4. eugenemyers

    Thanks, Tara! It was so awesome to see you. I’m really glad the timing of your trip worked out so well! I look forward to attending your future fiction readings.

    Whenever I lament not getting more pictures, I figure I was having too much fun in the moment to think about it, which is as it should be.

    Also, thanks for the tip on the peanut butter pie. I’m all over that. Have you tried the one at Serendipity?

    • Tara Dairman

      This is sad, but I actually can’t remember if I’ve had the PB pie at Serendipity. It sounds like something I would have eaten! 🙂 I had a great love affair with their frozen hot chocolate in my early 20s, but eventually the crazy waits and snooty service got to me and I stopped going. Anyway, The Dutch is similarly pricey, but definitely has better real food if you’re looking for a whole meal.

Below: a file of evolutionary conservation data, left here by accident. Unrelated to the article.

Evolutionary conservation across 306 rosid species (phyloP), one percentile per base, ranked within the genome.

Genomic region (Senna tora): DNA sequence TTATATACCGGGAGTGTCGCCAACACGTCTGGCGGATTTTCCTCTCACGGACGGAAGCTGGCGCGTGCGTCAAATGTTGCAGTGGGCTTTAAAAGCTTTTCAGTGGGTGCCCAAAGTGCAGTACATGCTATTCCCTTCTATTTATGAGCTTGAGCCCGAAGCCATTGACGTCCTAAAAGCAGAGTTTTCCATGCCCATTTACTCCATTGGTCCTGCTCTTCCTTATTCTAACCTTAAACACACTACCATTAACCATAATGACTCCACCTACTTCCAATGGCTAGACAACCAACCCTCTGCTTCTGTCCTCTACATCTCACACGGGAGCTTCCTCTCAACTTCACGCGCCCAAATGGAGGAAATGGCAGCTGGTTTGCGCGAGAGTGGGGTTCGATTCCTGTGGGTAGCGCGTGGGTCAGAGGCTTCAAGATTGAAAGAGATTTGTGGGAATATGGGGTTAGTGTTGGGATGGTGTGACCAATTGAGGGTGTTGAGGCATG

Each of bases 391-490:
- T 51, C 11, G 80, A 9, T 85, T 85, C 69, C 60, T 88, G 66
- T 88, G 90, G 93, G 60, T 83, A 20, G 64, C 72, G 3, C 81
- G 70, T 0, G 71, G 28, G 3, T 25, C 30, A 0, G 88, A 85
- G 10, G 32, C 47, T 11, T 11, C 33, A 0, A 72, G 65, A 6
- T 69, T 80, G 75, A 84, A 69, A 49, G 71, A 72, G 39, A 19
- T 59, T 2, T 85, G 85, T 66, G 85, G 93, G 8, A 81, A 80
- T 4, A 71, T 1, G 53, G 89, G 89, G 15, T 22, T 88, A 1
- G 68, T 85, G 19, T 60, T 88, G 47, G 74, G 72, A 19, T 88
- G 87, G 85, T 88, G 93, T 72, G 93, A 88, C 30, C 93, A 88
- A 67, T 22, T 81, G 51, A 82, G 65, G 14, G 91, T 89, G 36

Our mutual friend Jessica also makes an awesome PB pie. It was probably our most-requested pot-luck contribution at our writers’ groups!

      Anyway, great to see/hear you in NY–so glad it worked out!

  5. Beth Hull

    I’m not sure what sounds better, meeting face-to-face with your editor, or eating that peanut butter pie…hmm. Just passing through, saying hi to the folks who posted on my MSFV story. Hi! And I can’t wait to read your book and can already think of two other people I want to buy it for.

  6. Tom Cormen

    I’m not too insulted that you didn’t even tell me that you were around. Nope, not too insulted at all. Not at all. Nope.